You raise an interesting point. IP CEF makes the operation of a software router much more efficient in forwarding packets than its predecessors like process switching, fast switching, etc. But it is still processing in the router CPU (operating in an interrupt rather than as a scheduled process). So if you look at the speed and efficiency of forwarding packets a layer 3 switch where the logic can be put into an ASIC will still be faster than a software router. There was a very interesting talk at the recent Cisco Live conference which gets into this a bit. If you have access to it you might want to look into BRKARC-2350 from the 2014 Cisco Live.
A full understanding of this is quite complex and requires understanding of how computer operating systems operate. Here is a simplified explanation which I hope will help you. The CPU of the router is a computer. There are multiple processes that need to run in that computer to accomplish the things that the router does (a process for IP Input which forwards packets, a process to handle a routing protocol, a process to manage the routing table, a process for your telnet/SSH session, and many others). The CPU can process only a single process at a time so to manage multiple processes that need to run the CPU has a scheduler that controls when a process can run, and selects the next process to run. So sometimes a process needs to run but must wait until it is selected by the scheduler which may cause some delay in achieving its results. There is a mechanism to identify things that need to happen immediately and that mechanism is the interrupt. When the CPU receives an interrupt it suspends the scheduled process that is running and processes the interrupt. When the interrupt is completed then the CPU returns control to the scheduled process. The implementation of CEF generates an interrupt rather than running as a scheduled process so CEF is able to complete its task without waiting for the scheduler which makes it faster.
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As Rick noted, fully understanding interrupt processing is a bit complex. When dealing with interrupts, you also need to understand how interrupt hardware works.
Rick describes "The implementation of CEF generates an interrupt rather than running as a scheduled process so CEF is able to complete its task without waiting for the scheduler which makes it faster." This might not be exactly accurate. I don't believe CEF generates the interrupt.
What I believe happens, reception of an ingress packet triggers an interrupt. On most computers, the interrupt handler will just save the received packet somewhere, adjust hardware registers, if necessary, and often post an indication within the system that there's a newly saved packet (which will be processed by a scheduled process).
Generally, when dealing with interrupts, you have very little time for processing. This is due to same and lower priority level interrupts are often blocked, and may be "lost" if you take too much time to process the current interrupt.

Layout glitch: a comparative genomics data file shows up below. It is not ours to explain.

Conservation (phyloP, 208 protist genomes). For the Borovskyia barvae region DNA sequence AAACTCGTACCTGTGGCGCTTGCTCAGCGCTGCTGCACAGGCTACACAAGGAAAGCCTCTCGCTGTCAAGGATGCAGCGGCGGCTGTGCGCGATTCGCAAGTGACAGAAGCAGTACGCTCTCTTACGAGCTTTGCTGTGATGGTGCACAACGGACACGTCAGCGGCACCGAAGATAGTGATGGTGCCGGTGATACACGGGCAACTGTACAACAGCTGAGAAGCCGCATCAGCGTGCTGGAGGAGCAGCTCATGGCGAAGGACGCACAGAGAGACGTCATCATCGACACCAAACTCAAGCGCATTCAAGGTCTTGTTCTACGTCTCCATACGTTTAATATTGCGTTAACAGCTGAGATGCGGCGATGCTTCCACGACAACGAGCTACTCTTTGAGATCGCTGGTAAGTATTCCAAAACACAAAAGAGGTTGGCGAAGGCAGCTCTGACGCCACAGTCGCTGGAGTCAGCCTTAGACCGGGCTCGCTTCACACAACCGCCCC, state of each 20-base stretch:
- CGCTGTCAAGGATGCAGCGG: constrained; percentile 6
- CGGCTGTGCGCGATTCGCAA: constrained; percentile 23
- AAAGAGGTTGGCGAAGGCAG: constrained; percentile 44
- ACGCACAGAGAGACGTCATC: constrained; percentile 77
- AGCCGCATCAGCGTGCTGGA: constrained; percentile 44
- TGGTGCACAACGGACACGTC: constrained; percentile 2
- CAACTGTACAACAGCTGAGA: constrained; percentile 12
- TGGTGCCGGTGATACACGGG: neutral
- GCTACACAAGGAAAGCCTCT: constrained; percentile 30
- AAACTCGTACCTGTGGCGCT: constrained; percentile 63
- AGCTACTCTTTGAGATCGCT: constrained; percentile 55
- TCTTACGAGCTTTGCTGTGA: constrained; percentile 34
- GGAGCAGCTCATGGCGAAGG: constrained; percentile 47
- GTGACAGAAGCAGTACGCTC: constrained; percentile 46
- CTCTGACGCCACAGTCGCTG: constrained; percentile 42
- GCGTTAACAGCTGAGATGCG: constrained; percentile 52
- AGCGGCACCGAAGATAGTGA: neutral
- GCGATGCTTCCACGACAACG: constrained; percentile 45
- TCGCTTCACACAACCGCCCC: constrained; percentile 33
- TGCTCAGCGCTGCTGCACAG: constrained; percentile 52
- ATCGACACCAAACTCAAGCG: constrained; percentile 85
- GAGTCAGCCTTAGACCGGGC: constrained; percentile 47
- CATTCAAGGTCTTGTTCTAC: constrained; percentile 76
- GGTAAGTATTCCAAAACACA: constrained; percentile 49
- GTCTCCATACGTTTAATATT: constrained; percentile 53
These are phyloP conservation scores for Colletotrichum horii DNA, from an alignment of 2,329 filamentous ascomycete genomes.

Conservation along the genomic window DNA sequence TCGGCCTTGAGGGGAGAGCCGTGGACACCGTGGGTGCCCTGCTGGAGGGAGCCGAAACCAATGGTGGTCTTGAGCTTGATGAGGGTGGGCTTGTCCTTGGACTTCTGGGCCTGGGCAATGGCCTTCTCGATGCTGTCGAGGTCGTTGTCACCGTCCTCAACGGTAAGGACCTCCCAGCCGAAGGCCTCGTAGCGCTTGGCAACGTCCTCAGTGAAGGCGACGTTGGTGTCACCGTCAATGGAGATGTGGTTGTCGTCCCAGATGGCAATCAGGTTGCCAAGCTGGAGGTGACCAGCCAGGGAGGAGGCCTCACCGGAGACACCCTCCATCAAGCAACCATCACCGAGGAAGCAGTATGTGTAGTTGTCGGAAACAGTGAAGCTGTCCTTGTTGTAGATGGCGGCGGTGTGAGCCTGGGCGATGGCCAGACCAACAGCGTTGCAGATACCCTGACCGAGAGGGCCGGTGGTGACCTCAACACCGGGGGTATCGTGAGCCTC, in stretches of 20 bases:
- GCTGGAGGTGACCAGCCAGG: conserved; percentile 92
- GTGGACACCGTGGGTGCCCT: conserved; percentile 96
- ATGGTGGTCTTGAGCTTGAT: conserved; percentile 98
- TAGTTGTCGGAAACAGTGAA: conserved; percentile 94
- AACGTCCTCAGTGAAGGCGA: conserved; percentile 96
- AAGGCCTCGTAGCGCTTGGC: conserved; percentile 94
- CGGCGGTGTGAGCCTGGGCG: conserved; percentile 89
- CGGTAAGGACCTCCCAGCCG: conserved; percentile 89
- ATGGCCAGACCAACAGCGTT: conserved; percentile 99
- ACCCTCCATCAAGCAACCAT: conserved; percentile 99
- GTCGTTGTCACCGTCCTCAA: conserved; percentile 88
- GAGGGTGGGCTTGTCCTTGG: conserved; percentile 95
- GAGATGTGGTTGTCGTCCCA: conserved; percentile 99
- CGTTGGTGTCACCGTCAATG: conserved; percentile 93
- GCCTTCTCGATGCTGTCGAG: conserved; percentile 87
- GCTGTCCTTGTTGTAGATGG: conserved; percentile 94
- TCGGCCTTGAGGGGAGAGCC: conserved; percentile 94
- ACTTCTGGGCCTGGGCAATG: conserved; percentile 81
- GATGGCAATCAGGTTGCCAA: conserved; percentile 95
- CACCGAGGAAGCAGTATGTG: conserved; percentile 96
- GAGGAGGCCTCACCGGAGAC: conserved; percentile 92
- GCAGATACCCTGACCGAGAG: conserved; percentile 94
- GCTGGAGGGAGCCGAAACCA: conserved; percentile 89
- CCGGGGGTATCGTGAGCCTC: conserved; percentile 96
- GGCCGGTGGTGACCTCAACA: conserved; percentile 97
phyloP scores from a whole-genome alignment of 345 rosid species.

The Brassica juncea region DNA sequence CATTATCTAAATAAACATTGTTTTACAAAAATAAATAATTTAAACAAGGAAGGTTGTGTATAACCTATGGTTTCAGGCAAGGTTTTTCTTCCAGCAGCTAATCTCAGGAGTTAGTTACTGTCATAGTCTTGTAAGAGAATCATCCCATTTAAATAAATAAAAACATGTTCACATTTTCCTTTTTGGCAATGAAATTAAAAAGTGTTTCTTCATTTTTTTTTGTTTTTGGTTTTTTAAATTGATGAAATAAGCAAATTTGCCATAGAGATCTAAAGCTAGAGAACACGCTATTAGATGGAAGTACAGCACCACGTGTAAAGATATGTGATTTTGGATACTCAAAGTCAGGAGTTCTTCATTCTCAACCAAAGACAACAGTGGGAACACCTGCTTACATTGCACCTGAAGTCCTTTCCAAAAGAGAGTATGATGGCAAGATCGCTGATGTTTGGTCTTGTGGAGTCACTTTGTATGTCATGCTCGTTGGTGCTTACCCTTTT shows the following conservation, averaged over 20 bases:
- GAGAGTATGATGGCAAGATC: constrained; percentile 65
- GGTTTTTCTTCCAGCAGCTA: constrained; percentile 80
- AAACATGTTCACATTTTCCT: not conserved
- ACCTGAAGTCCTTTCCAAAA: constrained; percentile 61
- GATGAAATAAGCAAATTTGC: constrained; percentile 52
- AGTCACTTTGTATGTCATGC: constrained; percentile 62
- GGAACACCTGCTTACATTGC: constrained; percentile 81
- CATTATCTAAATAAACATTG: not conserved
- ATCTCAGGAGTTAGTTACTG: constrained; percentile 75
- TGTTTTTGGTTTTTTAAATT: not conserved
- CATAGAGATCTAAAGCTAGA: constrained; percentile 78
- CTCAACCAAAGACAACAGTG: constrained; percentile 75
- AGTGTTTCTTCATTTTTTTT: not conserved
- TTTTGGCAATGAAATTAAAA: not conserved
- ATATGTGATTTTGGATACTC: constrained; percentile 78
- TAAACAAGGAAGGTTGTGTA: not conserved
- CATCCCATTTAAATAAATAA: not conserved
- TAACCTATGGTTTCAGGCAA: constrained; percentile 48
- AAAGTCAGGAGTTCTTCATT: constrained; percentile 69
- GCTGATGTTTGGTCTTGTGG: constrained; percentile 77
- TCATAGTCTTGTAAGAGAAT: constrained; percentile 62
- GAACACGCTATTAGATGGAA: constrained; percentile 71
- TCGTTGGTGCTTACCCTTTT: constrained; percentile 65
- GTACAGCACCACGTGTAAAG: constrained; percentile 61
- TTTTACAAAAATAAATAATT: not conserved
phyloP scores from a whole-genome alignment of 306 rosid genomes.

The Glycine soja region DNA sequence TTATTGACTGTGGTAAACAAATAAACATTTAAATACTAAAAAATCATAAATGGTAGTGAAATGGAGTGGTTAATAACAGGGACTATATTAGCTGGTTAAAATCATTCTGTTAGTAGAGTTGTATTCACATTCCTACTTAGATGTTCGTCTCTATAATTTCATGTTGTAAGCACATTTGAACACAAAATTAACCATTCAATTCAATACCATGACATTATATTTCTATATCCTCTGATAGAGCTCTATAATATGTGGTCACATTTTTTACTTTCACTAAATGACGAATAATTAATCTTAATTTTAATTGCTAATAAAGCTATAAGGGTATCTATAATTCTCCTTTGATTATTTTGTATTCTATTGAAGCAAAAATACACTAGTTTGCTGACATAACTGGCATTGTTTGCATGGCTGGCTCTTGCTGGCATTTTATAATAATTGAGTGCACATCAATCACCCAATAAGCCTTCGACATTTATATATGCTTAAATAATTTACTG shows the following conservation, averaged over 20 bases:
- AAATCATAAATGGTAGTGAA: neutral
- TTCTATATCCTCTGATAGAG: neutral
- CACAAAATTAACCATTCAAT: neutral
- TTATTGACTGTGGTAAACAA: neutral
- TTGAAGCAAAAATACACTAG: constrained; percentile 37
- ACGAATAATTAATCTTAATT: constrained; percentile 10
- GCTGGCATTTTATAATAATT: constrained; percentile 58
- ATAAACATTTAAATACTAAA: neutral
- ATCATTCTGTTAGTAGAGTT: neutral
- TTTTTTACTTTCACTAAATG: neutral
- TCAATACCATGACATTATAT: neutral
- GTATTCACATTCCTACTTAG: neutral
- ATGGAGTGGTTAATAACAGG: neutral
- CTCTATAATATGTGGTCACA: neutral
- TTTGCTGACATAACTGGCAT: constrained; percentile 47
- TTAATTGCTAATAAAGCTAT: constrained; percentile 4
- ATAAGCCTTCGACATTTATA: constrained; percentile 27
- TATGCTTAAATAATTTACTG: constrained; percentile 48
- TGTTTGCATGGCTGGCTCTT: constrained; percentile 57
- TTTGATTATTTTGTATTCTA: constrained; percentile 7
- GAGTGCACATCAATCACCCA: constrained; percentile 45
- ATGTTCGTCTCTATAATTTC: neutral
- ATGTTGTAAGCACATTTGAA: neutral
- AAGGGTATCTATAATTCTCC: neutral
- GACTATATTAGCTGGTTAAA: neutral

On Cisco routers, instead of the interrupt handler just saving the received packet for later processing, the router will try to forward it too (i.e. by the interrupt handler). Again, remember, an interrupt usually has to be serviced very quickly.
Standard routing, i.e. doing a longest network prefix lookup, often cannot be done within the time budget of an interrupt. So, Cisco has over the years implemented different ways to avoid this, so the forwarding decision could be made very quickly (and remain within the interrupt handler). CEF is their latest "quick" way to make a forwarding lookup.
CEF's major advantage, over previous quick lookup schemes, is the first lookup for a destination isn't slow. (Many of the prior schemes were slow on the first lookup, but "cached" the result for much faster subsequent look ups for the same destination.)
Forwarding packets within the interrupt handler does save some instruction cycles allowing faster packet forwarding.
Cisco routers are a bit of a hybrid in the process scheduling design. They are using interrupts as a light weight scheduler, beneficial for "real-time" processing, yet they still retain a classical scheduler for other tasks the IOS needs.
BTW, in regard to the original question, L3 switches, using dedicated hardware for processing, are generally much, much faster than even the best software router. This is similar to a PC doing complex graphics with or without a (hardware based) graphics chip/card.
Joseph is correct that "This might not be exactly accurate." I was trying to make things simple in my explanation and felt that going into the details of how the interrupt is generated would lead to more complexity in the answer. I thought it is more important to understand that CEF operates under the interrupt and not as a scheduled process. But Joseph's explanation that the interrupt is related to the arrival of a packet is more correct that saying that the interrupt was generated by CEF.
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